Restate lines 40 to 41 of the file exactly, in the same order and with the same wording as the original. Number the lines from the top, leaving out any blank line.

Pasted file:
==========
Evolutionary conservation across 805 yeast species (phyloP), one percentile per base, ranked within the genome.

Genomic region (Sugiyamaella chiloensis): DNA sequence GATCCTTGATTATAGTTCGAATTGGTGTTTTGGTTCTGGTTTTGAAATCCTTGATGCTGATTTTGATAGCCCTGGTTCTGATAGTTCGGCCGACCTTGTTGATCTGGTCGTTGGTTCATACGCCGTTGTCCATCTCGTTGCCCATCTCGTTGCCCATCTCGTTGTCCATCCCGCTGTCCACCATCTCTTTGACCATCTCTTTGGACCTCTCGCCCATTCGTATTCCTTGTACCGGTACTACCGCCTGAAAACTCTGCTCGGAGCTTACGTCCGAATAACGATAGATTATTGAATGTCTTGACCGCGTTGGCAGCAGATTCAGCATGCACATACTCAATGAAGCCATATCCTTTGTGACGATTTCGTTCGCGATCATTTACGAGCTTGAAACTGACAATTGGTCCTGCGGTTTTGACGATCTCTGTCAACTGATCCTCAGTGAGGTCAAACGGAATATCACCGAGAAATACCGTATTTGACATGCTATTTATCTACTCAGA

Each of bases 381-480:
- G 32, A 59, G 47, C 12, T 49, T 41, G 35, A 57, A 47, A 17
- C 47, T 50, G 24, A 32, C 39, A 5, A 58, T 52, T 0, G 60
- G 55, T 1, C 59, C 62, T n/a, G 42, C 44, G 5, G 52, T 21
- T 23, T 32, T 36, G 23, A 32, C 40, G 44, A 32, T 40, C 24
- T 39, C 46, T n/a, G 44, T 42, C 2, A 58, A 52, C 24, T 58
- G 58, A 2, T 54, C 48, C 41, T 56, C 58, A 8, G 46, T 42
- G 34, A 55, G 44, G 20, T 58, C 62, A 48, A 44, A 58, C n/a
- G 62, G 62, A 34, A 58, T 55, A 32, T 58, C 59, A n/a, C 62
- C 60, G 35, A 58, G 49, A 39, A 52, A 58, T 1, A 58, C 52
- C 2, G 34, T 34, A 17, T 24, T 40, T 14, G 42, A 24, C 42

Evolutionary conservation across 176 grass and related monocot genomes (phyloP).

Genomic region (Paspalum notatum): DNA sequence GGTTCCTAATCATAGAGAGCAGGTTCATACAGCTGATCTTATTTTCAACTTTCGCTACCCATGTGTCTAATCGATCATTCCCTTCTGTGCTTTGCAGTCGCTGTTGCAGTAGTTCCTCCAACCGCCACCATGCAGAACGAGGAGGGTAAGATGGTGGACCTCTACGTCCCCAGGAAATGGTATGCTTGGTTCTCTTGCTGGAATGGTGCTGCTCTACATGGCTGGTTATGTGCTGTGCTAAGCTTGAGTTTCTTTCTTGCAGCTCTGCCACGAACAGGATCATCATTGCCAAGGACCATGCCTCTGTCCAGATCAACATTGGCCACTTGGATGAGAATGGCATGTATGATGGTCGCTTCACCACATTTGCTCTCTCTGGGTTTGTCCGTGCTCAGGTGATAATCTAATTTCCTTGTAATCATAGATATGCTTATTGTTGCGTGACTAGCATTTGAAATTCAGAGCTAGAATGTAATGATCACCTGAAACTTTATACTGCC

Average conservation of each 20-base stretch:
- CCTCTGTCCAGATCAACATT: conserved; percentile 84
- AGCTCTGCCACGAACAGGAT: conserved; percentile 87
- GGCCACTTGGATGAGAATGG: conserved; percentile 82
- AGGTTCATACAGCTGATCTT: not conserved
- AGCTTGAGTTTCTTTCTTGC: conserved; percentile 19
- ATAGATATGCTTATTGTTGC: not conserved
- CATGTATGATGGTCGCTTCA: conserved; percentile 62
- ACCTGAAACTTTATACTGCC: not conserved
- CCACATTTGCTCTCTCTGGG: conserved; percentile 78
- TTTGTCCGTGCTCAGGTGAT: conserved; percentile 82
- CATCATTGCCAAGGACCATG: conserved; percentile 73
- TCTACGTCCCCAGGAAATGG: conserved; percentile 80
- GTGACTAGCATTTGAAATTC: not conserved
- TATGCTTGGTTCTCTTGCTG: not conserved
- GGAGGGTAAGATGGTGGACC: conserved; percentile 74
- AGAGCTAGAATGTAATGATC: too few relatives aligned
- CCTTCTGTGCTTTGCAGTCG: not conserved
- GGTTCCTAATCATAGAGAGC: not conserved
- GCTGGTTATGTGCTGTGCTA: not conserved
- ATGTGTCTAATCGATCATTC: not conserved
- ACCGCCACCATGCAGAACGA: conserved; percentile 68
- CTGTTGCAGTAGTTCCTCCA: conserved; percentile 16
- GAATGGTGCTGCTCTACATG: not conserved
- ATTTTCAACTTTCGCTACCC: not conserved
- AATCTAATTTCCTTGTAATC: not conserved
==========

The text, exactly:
- ATTTTCAACTTTCGCTACCC: not conserved
- AATCTAATTTCCTTGTAATC: not conserved